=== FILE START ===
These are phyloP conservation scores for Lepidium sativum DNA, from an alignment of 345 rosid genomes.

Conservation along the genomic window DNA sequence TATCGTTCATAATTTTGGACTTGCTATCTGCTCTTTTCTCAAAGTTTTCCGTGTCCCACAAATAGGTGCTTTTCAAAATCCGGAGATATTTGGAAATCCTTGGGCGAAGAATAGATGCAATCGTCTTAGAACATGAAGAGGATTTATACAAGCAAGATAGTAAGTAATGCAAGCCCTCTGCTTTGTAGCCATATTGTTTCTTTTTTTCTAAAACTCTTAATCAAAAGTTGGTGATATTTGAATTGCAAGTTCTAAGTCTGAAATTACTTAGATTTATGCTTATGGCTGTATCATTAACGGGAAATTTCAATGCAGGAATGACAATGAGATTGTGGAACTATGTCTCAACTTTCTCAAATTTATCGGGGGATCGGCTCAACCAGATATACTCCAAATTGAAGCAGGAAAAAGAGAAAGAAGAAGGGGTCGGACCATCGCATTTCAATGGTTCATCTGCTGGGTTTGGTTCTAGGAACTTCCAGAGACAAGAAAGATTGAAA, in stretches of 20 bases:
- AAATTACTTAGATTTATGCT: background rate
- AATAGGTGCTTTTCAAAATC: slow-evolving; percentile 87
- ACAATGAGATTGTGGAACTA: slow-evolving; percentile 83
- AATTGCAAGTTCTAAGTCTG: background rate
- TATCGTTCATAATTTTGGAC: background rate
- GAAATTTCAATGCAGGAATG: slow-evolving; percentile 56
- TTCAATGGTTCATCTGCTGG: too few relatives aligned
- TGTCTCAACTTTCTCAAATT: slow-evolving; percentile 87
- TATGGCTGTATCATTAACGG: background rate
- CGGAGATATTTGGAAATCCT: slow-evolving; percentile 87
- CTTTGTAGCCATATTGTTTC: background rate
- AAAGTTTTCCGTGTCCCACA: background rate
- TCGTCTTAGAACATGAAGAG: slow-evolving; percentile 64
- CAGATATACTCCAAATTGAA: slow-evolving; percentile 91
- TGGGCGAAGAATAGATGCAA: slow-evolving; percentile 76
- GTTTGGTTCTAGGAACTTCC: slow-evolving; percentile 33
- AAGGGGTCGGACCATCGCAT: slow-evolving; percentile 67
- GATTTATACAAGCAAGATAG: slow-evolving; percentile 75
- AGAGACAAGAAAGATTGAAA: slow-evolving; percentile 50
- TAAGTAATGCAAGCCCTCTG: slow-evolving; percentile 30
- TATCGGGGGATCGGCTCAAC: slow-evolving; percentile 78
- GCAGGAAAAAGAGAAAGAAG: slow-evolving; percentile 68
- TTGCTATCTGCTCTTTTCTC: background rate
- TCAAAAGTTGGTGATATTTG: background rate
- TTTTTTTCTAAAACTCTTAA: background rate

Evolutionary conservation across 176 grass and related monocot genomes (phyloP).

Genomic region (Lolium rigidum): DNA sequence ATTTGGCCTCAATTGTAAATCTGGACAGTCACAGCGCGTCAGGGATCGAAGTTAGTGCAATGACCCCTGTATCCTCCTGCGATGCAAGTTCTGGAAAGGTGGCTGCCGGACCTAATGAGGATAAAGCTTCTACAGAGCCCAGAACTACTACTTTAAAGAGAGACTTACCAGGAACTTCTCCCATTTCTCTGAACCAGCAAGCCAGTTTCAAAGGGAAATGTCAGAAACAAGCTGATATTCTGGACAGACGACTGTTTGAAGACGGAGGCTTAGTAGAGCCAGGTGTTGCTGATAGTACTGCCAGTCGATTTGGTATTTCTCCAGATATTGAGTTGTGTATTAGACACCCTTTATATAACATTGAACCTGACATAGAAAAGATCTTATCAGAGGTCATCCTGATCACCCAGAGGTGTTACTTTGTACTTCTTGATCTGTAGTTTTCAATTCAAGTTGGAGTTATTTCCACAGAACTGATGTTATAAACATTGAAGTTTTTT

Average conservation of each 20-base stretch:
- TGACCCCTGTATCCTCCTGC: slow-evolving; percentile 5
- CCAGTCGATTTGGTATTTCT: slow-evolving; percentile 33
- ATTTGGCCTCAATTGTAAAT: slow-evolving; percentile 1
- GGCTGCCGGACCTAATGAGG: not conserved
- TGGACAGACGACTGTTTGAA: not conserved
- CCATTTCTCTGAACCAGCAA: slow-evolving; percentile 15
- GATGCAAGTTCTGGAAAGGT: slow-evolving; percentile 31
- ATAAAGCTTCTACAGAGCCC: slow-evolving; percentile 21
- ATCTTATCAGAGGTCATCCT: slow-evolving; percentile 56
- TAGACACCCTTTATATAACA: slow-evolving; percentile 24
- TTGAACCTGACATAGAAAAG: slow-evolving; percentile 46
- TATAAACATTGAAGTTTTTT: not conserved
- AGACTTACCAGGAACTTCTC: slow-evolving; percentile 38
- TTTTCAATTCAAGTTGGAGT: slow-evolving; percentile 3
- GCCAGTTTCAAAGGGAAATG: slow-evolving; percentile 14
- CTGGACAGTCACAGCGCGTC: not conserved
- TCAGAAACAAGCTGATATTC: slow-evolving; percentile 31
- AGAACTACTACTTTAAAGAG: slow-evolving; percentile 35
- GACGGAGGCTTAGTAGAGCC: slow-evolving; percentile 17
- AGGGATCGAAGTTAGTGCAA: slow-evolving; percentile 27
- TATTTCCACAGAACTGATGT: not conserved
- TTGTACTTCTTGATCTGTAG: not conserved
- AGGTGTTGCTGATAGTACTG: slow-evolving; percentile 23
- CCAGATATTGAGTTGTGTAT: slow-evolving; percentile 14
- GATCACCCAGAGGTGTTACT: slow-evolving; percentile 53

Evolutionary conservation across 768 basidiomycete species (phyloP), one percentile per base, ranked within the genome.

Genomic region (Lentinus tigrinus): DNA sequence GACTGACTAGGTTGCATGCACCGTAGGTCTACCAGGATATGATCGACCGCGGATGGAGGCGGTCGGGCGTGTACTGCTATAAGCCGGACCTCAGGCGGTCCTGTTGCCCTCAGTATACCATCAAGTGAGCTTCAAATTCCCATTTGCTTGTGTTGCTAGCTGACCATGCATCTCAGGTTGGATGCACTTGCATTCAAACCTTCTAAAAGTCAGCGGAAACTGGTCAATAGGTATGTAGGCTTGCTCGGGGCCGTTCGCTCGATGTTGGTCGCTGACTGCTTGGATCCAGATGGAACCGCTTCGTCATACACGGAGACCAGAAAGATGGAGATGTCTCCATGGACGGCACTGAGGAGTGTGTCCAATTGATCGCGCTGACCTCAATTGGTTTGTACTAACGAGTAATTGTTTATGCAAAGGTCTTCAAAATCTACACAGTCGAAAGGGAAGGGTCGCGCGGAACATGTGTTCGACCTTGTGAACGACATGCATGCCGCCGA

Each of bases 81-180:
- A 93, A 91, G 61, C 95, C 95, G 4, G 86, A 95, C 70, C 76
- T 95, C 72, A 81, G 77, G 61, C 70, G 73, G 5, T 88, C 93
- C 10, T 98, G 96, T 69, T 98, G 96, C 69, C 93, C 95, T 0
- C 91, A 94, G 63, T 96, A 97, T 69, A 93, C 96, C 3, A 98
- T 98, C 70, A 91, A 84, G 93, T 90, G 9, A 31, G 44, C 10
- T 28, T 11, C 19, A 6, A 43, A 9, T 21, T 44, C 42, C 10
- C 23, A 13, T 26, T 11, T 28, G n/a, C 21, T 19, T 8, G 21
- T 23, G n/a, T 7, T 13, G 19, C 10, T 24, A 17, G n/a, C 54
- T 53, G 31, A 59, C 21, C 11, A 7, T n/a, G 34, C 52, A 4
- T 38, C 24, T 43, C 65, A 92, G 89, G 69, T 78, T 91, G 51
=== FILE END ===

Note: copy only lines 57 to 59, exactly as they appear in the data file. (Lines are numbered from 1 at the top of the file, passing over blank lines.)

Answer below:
Genomic region (Lentinus tigrinus): DNA sequence GACTGACTAGGTTGCATGCACCGTAGGTCTACCAGGATATGATCGACCGCGGATGGAGGCGGTCGGGCGTGTACTGCTATAAGCCGGACCTCAGGCGGTCCTGTTGCCCTCAGTATACCATCAAGTGAGCTTCAAATTCCCATTTGCTTGTGTTGCTAGCTGACCATGCATCTCAGGTTGGATGCACTTGCATTCAAACCTTCTAAAAGTCAGCGGAAACTGGTCAATAGGTATGTAGGCTTGCTCGGGGCCGTTCGCTCGATGTTGGTCGCTGACTGCTTGGATCCAGATGGAACCGCTTCGTCATACACGGAGACCAGAAAGATGGAGATGTCTCCATGGACGGCACTGAGGAGTGTGTCCAATTGATCGCGCTGACCTCAATTGGTTTGTACTAACGAGTAATTGTTTATGCAAAGGTCTTCAAAATCTACACAGTCGAAAGGGAAGGGTCGCGCGGAACATGTGTTCGACCTTGTGAACGACATGCATGCCGCCGA

Each of bases 81-180:
- A 93, A 91, G 61, C 95, C 95, G 4, G 86, A 95, C 70, C 76